Conservation of biodiversity costs money. Not only do the long-term preservation and/or restoration of habitats require investment, the acquisition of lands may be required too. Priority areas for conservation tend to be designated on the basis of their biodiversity value (e.g., the range of species present or the degree to which species and habitats are threatened) or their ecosystem services value (e.g., forest cover or water quality), but the economic costs and the return on investment (ROI) in terms of wider conservation goals are often given less attention.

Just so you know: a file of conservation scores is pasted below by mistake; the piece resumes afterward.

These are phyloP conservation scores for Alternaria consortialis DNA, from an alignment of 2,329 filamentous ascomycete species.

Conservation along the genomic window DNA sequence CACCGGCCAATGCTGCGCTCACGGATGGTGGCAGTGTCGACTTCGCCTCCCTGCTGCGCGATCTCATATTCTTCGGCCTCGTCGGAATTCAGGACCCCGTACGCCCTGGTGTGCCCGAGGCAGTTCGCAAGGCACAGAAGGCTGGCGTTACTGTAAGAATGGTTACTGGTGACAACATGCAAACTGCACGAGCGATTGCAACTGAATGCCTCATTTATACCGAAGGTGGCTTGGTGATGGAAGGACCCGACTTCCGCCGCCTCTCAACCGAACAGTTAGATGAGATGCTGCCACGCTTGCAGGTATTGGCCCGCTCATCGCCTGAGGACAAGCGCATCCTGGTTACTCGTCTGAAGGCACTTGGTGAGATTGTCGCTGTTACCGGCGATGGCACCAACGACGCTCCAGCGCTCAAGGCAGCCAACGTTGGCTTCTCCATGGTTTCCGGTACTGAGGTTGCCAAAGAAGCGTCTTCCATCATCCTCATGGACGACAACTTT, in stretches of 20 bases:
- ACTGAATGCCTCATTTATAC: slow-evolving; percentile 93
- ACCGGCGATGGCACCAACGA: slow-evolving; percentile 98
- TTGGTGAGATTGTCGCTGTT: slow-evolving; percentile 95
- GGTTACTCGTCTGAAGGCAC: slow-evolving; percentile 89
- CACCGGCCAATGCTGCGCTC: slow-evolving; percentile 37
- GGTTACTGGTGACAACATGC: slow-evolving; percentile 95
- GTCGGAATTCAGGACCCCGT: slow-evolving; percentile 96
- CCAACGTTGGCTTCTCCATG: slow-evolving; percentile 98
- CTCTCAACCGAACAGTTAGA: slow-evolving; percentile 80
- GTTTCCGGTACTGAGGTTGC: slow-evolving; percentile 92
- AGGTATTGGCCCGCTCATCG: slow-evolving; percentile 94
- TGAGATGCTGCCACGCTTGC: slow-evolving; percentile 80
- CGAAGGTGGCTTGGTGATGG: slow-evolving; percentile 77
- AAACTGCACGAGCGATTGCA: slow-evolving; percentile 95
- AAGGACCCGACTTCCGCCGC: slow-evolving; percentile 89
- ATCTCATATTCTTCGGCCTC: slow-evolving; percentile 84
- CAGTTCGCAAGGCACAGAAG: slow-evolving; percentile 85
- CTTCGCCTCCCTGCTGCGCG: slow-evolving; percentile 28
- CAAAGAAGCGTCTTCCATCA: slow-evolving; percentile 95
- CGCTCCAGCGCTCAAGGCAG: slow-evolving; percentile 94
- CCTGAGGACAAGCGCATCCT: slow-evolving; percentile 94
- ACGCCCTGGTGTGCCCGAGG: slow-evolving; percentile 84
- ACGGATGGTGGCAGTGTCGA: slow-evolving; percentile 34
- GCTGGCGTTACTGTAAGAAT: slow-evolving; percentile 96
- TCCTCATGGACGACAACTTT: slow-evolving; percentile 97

An economic model was developed to address this gap aimed at maximizing the ROI on the cost of the acquisition of lands for conservation, using vertebrates in the United States as the target of their analysis (though it could be applied to other organisms and regions too). Their model, which addresses the contribution that local land acquisition can make to vertebrate conservation at the wider regional scale, takes into account factors such as land costs, threats of land conversion for development, species richness, and the proportion of species ranges that are already protected elsewhere. Although local initiatives remain fundamentally important to conservation efforts, this approach can improve on the effectiveness of conservation that is based solely on local species richness or cost.